So which is less satisfying? That may depend on personal preference, but a good indicator would be how you felt about the finale of "The Sopranos."

Playoff regulations

  • If the scores are level after the regular 12 games, four tiebreak games will be played. These are rapid games with 25 minutes for each player with an increment of 10 seconds after each move.
  • If it's still equal, two blitz games will be played (5 minutes plus 3 seconds increment). If it's still equal, a second pair of two blitz games will be played. If there is still no winner after five such matches, one sudden-death game will be played. The player who wins the drawing of lots may choose the color. The player with the white pieces shall receive 5 minutes, the player with the black pieces shall receive 4 minutes whereupon, after the 60th move, both players shall receive an increment of 3 seconds starting from move 61. In case of a draw the player with the black pieces is declared the winner.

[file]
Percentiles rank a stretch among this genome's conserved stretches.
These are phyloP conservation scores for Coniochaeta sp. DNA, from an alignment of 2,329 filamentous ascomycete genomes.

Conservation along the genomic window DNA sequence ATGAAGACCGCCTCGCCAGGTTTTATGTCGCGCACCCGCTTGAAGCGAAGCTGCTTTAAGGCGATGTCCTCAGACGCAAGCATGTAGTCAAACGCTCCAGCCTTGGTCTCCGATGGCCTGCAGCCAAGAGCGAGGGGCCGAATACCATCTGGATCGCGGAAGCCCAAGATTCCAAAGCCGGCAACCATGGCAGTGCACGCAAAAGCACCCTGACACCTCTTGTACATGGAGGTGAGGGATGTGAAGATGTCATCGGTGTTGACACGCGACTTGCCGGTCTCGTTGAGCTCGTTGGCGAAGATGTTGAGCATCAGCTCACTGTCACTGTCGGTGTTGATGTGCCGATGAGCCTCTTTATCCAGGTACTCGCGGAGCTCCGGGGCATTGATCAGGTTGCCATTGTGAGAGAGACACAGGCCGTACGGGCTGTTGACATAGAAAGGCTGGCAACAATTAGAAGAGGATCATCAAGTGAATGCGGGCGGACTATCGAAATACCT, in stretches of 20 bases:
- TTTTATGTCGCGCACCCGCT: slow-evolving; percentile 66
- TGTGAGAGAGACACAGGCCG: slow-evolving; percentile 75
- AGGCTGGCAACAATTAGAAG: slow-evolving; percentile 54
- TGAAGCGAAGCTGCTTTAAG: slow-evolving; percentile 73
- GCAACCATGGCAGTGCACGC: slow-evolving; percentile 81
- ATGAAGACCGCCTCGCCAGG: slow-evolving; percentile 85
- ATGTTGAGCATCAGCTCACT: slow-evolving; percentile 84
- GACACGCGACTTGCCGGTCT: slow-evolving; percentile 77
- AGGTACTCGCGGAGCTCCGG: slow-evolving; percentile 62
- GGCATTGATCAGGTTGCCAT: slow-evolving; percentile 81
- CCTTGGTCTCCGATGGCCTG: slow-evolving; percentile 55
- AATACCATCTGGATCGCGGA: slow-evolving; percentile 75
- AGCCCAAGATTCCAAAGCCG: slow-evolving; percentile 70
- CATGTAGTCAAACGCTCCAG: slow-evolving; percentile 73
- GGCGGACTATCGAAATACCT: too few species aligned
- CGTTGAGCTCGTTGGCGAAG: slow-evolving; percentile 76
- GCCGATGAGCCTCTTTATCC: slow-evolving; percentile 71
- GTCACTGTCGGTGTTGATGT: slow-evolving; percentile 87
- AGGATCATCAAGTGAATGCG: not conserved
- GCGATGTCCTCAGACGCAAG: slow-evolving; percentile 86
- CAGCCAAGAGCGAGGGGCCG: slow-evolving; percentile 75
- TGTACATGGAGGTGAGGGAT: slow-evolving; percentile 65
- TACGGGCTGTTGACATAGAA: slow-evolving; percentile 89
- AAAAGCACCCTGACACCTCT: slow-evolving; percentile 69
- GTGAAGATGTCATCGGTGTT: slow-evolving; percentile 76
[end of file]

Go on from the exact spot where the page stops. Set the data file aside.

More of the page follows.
Peter Doggers contributed to this report.

To follow the match, Chess.com has extensive coverage, including daily reports on game days right here on Chess.com/news. You can catch all of the moves live at Chess.com/wcc2018 and watch Chess.com's best-known commentators, IM Danny Rensch and GM Robert Hess, on either Twitch.tv/Chess or Chess.com/TV. Special guests, including Hikaru Nakamura, Hou Yifan, Maxime Vachier-Lagrave, Wesley So, Sam Shankland and more will be joining the live coverage on different days. 

In addition, GM Alex Yermolinsky will be doing round-by-round wrap-up videos, available immediately after every round on all your favorite social platforms (Twitch, YouTube, Facebook and Chess.com). 

The current U.S. chess champion GM Sam Shankland will provide written, in-depth analysis of each game in our news reports.

GM Yasser Seirawan will share his thoughts on the match standings and inner workings of how the players are approaching each game with videos, exclusive to Chess.com members, on each rest day.

Previous reports: